No, prime ministerThe presidential election calendar has been pulled up by seven months after former President Park Geun-hye’s impeachment was upheld by the Constitutional Court. Under the law requiring a by-election within 60 days, she has been removed from office and the country must elect a new president by May 9. Kim Yong-deok, commissioner of the National Election Commission, pledged an orderly and fair election regardless of the short campaign period. He advised officials to be extra careful and to remain neutral throughout the election period.
Prime Minister Hwang Kyo-ahn, who is acting president, must clarify his plans. Hwang has been in charge of sustaining the status quo of the government after the president’s powers were suspended following her impeachment. But now he must administer an election.
It feels like the referee has not decided whether he wants to play in the game or not. We cannot expect fair oversight from such a referee.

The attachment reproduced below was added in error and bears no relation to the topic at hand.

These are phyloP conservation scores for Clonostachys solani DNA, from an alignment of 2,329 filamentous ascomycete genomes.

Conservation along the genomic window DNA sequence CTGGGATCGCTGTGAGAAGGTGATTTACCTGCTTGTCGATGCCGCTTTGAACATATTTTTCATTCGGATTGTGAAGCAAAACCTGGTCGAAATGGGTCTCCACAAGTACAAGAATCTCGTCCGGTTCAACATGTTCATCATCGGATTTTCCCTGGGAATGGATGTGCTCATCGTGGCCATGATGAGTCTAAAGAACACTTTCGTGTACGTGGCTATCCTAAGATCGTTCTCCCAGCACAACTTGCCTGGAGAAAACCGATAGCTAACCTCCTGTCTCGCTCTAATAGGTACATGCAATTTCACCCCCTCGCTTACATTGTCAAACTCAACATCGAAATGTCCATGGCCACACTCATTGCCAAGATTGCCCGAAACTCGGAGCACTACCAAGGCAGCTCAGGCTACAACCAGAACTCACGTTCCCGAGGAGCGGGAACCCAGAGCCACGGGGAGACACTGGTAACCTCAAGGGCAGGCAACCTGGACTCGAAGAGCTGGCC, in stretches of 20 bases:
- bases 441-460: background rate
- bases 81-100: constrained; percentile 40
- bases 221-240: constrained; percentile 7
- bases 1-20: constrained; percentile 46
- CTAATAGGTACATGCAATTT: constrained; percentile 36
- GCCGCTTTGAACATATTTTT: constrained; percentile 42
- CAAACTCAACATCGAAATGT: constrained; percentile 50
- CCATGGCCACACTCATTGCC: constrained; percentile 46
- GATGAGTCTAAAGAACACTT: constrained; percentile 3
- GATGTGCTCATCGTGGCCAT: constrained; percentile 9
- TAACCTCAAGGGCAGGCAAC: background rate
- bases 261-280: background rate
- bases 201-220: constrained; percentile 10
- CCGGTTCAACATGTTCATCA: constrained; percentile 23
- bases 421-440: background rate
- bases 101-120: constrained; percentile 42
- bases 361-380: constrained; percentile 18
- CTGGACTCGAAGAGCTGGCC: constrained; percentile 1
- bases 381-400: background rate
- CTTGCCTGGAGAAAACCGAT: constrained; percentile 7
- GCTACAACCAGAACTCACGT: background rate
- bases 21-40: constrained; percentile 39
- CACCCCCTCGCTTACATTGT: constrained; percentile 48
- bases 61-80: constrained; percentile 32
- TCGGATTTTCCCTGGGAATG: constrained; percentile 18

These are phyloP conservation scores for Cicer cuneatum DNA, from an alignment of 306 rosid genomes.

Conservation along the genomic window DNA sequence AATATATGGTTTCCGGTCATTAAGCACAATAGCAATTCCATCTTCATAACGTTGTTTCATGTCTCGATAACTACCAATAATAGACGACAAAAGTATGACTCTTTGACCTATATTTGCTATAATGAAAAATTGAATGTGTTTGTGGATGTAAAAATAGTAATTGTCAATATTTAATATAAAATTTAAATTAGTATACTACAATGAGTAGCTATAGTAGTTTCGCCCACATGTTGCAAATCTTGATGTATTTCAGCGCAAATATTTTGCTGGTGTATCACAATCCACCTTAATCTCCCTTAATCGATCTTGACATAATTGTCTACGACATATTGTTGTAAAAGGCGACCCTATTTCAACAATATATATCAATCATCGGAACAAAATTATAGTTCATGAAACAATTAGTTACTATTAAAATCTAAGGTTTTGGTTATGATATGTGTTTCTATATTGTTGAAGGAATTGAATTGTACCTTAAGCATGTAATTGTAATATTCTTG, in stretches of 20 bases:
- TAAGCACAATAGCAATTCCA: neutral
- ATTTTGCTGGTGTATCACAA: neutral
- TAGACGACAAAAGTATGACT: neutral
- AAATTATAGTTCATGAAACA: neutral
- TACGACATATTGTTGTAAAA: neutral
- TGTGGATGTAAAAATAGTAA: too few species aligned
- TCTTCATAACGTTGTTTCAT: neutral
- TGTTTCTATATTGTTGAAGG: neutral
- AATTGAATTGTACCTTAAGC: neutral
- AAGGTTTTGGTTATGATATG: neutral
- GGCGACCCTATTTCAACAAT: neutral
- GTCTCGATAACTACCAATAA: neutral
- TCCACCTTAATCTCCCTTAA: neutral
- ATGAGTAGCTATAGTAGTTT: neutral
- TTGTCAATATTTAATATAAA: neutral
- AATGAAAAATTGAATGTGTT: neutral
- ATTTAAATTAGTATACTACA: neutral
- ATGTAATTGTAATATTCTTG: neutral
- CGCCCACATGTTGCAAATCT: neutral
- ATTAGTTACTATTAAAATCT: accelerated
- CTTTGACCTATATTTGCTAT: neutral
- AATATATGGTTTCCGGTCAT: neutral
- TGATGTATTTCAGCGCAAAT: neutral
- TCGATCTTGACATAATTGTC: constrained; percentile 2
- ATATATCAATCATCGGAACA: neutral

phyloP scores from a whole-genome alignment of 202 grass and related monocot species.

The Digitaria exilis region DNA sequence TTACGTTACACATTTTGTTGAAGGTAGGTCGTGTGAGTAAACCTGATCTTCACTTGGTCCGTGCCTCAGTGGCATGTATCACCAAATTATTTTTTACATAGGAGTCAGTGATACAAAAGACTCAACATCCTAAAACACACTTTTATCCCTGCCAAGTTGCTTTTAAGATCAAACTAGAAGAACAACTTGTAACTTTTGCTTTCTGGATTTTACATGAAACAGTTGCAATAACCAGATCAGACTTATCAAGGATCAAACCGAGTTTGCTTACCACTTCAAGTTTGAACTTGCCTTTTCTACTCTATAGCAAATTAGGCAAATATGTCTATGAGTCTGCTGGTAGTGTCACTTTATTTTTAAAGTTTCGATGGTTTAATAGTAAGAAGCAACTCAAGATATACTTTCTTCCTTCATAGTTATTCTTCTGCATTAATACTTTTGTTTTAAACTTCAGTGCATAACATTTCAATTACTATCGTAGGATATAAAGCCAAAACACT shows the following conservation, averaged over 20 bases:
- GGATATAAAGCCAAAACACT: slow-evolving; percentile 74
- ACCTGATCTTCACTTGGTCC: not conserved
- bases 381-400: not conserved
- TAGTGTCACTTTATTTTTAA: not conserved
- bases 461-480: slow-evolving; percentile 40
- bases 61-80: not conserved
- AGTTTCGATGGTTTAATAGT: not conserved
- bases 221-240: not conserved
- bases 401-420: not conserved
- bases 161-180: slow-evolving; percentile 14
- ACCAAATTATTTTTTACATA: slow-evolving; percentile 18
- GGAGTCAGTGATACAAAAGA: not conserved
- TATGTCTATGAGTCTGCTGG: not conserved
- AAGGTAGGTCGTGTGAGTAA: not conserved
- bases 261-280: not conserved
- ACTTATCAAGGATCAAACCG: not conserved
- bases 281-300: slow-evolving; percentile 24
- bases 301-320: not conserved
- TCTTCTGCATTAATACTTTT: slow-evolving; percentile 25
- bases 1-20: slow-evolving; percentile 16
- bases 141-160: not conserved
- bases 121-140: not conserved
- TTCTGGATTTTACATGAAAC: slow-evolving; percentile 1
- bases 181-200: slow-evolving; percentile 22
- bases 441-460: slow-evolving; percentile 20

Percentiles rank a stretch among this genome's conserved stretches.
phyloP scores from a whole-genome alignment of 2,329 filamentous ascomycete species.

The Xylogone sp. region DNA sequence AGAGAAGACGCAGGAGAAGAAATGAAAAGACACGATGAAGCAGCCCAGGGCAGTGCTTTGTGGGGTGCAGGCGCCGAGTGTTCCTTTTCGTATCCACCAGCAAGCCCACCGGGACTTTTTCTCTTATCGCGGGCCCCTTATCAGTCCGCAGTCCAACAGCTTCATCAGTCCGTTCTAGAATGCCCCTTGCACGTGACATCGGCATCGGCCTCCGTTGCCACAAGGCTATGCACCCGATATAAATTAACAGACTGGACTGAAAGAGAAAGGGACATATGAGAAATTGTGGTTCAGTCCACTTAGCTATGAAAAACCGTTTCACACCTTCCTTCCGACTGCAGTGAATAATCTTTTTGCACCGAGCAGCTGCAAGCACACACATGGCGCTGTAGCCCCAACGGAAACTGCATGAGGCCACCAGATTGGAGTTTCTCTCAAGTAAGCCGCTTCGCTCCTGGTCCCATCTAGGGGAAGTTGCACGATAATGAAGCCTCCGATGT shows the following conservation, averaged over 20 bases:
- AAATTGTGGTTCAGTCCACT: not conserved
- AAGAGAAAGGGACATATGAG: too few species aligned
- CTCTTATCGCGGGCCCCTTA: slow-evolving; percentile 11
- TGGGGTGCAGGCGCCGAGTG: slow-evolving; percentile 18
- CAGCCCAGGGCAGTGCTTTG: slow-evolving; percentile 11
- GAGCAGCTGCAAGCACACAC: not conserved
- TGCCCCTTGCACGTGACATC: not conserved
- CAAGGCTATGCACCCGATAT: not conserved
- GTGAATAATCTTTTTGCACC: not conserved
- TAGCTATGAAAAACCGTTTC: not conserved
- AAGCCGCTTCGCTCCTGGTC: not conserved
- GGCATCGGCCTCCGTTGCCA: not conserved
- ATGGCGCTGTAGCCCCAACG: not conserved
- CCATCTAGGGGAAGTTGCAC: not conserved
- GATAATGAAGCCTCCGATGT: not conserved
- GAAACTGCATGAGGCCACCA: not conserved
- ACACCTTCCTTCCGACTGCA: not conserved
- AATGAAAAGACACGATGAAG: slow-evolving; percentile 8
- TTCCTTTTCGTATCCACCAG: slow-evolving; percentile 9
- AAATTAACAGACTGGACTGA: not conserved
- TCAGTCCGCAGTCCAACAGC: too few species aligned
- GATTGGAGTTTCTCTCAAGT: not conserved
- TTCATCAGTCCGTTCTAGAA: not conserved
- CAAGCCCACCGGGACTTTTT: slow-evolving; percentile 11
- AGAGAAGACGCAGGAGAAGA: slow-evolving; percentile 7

Hwang’s every word and action can influence the election. As the acting president, he must fix the election day this week, but even such legal duties could be suspected of having some king of ulterior motive. Candidates are already under pre-campaign election regulations.
He could be accused of violating the election law if he makes decisions related to the election while hiding his intention to run. The campaign landscape would rock if Hwang resigns one month prior to the May 9 election to announce his candidacy.
Hwang tops popular approving polls among conservative candidates. The supporters of Park have turned to Hwang and are doing their best to persuade him to run in the race. If the acting president resigns to run in the election, the country would be without a state leader. If Hwang intends this, he should immediately say so. He must make it clear whether he is running or not to remove the uncertainty factor. He must clarify his position at least before the date of the election day is announced.
JoongAng Ilbo, March 13, Page 30